Nicholas Longworth

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The Great Beast

Longworth Portrait
Nicholas Longworth as he appeared following his transformation into the Great Beast.

PublisherHarper's Weekly
First appearance1863
Created bySatan
Statistics
Real nameNicholas Longworth
StatusShot up and beaten to a pulp
AffiliationsSatan, Confederacy
Previous affiliationsLongfellow
Notable aliasesNick the Wine Maker; Creepy
Notable relativesVlad Dracula
Notable powersflight; fire breathing; super human strength
Bouncywikilogo4
For those without comedic tastes, the so-called experts at Wikipedia have an article about Nicholas Longworth.

Nicholas Longworth was one of America's wealthiest men during the mid-19th century. Longworth had amassed a fortune through ruthless land deals and wine making. He was on track to being just one of the centuries many rapacious profiteering scumbags when he discovered a magical trunk that would change both him and the country forever.

edit Early beginnings

Longworth was born to unassuming (and therefore unnameable) parents in New Jersey in 1783. Longworth had an unremarkable childhood and did little until his early teens. At the age of 14 Longworth became horrifically intoxicated and visited a soothsayer who told young Longworth to head west to make his fortune...oh, and to swear allegiance to Satan. As she pointed out, it never hurts to hedge one's bets.

edit Cincinnati

Longworth arrived in Cincinnati just before it was to take off and boom. Using his shrewd instincts (and his unholy pact with the devil), Longworth began buying up real estate all over the city, driving up prices and selling at a profit.

Longworth eventually purchased all of Mt. Ida and converted it into his private gardens. Longworth's mansion sat at the base of the hill and he had the entire hillside cultivated into vast mazes where he would entertain himself for hours on end by dumping his detractors into it's center, half clothed and starved, to see if they could make it out. After becoming thirsty during one of these events, he began growing grapes for the manufacture of wine, to be mixed with the blood of those who managed to complete the maze, so that he "might gain their strength and maintain his." In fact, Longworth only saw one person totally complete the maze, former U.S. president John Quincy Adams. Adams, who had been lured to Cincinnati for the dedication of an observatory, was one of the strongest and feistiest ever put in the maze. Longworth was so impressed by Adams' effort that he renamed the hill in his honor after consuming his heart.

edit Old Age Comes Upon Him

Wesleyanlongworth
An artists depiction of Longworth circling the college.
As Longworth aged he began to fear death and the culmination of his pact with Satan. Longworth looked into the occult extensively to try and find a loophole and found that when Satan had been evicted from the Garden of Eden, he had left a trunk of his shit behind. This trunk was said to grant it's possessor unnatural long life and Longworth spent much of his remaining years and fortune in the pursuit for this magical item. Agents of Longworth eventually located the trunk in a house in Philadelphia, having once belonged to Benjamin Franklin. Longworth learned from Franklin's notes that the trunk did indeed grant long life, but also gave other powers which seemed to come at random. The women who had had the trunk before him simply exploded. Before her, a man had gained the power to predict the size and severity of his own bowel movements. For Franklin it had made him horny as all get out. There was no telling what powers Longworth would gain.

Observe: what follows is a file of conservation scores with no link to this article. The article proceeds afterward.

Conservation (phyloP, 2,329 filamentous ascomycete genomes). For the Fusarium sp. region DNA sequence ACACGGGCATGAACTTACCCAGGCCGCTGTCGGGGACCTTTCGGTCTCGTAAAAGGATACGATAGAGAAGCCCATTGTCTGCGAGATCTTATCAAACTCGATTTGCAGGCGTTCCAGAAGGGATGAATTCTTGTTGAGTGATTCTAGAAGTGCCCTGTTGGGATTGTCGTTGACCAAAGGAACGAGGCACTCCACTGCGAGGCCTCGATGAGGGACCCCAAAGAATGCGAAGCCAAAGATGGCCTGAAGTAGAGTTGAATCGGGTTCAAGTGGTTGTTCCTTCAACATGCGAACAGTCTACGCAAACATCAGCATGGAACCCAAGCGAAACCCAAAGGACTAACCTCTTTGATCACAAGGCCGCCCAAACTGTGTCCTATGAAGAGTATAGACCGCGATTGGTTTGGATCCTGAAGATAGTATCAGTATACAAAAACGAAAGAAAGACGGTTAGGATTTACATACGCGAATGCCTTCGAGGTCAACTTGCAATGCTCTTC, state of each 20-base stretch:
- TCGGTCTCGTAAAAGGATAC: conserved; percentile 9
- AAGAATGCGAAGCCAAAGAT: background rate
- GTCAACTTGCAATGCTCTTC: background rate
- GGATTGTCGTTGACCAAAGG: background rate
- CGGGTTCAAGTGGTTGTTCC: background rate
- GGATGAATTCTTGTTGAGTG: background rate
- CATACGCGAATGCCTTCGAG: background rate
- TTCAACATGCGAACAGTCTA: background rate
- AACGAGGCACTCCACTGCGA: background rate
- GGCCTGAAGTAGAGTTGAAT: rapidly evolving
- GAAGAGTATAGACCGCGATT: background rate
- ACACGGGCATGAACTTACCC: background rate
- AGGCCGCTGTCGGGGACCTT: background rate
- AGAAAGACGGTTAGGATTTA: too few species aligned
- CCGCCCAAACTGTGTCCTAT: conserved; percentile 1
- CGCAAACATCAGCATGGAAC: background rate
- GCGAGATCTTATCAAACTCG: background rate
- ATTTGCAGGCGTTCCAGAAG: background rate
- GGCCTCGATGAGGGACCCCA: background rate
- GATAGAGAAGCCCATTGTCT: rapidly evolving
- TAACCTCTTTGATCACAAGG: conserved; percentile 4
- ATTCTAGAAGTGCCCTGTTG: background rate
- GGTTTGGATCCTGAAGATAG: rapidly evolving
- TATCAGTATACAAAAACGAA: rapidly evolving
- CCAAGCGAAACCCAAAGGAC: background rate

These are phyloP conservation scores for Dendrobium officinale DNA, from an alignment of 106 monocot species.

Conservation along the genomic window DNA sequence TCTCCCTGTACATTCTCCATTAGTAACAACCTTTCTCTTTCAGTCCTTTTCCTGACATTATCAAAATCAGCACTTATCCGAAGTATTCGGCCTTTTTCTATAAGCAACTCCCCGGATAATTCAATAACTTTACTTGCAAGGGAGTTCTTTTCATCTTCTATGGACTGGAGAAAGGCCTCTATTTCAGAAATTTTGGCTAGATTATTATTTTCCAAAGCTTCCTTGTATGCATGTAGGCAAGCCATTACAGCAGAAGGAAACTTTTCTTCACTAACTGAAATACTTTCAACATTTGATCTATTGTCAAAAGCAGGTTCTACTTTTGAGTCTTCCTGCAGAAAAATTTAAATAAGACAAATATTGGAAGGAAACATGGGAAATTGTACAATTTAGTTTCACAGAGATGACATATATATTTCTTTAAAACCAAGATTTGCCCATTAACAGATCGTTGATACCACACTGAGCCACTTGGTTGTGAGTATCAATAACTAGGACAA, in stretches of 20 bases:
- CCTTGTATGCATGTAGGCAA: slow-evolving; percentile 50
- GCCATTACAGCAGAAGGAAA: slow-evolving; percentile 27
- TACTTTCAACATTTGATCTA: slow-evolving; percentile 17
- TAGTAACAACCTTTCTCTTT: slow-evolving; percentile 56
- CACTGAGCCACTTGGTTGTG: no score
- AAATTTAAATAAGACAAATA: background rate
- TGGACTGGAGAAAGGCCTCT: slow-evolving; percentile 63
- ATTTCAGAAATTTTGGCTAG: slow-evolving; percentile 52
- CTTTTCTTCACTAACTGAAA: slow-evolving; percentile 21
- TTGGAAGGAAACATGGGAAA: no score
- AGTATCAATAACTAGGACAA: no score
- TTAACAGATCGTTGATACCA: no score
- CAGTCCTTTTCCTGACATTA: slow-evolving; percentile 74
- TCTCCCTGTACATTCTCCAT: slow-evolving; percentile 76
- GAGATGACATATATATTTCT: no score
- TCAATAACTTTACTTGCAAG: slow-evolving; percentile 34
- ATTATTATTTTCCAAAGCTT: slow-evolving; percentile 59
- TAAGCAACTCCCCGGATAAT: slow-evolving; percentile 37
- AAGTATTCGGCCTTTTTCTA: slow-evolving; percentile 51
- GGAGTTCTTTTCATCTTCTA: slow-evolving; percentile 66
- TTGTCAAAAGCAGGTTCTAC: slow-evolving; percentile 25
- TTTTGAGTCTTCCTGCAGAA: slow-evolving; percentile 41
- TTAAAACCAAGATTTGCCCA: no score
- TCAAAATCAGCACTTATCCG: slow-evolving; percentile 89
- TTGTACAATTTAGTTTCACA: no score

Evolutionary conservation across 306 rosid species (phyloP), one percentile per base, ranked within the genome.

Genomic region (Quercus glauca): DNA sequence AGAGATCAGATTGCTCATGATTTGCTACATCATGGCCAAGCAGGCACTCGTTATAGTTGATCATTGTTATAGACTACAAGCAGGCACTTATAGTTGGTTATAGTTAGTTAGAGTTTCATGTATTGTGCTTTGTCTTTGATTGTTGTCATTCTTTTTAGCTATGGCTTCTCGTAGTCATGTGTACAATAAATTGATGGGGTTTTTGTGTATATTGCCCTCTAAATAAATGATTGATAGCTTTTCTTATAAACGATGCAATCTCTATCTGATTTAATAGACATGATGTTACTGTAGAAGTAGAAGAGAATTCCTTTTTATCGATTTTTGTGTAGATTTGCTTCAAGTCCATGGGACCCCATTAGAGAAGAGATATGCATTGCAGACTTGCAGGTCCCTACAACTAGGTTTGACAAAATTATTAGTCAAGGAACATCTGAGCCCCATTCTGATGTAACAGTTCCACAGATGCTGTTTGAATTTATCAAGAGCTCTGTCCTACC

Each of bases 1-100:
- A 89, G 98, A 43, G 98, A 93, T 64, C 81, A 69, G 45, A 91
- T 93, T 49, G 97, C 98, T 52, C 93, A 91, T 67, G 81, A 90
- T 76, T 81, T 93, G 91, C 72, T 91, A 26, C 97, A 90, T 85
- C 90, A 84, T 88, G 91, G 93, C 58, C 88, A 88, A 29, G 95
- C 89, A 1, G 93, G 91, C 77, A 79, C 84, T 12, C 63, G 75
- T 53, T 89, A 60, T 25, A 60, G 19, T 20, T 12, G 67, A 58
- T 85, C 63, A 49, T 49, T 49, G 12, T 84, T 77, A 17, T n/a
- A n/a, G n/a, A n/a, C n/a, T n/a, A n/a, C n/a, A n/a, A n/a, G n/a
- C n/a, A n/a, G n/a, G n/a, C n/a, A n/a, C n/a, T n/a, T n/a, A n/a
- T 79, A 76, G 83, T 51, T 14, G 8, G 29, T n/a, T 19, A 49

edit The Terror of 1863

When the trunk was delivered to Longworth he immediately succumb to its call. Longworth spent several days inside the trunk, emerging only check the progress of those locked in his death maze. When he finally emerged for good, he had grown a pair of vast wings and super human strength. Longworth felt something else, however; the lust for virgin blood.

Longworth left his mansion and began a reign of terror over the city. He flew to the Wesleyan Female College and demanded a blood sacrifice. The horrified residents eventually obeyed and Longworth began regular feedings upon the local population. Powerless to do anything, the city appealed to the state and federal governments to intervene and help was eventually sent but with the Civil War raging, it would be many weeks before any sort of help arrived.

edit The Army Picks A Fight

Battle longworth
A depiction of the Public Landing Debacle.

When the U.S. Army arrived the situation was desperate. Longworth had enslaved hundreds and turned Mt. Adams and the death maze into a fortress from which he watched over the city and the river. Longworth had seen the army coming up river in steamboats and was fully prepared for them when they arrived. What became known as the Public Landing Debacle, Longworth circled over head the disembarking troops and taunted them, telling them they 'had no power here'.

Troops quickly took cover along the landing and artillery was set up along the river side but to no avail. Longworth simply swooped and dodged everything they could throw at them. With ammunition running low and with night approaching the attack was called off. Troops retreated to the boats and crossed the river to Kentucky to regroup as Longworth had made it clear that he would not suffer them in his city.

edit The Army Seeks Revenge

Longworth blockade
The Beast is named!

After Longworth set out for his nightly flight the army sent a detachment with artillery to the rear of Mt. Adams hoping to ambush Longworth upon his return. While the troops were able to gain a decent position, Longworth was able to evade their shots once again, flying low to the river and then around them. The commander of the troops was heard to exclaim "Damn that infernal beast!" and the name stuck. While Longworth did not attack the troops directly, he swore vengeance upon the United States.

edit Longworth Strikes!

The following day nothing was seen of Longworth and rumors began to spread that he had been wounded during the previous nights encounter. By noon there was cautious optimism throughout the city. An hour later, news reached them that put the entire city in a panic. Flying at super speed, Longworth had flown to the coast where he had attacked the U.S. Fleet blockading southern ports. The attack happened so quickly that the men onboard the ship never knew what hit them. As one account stated: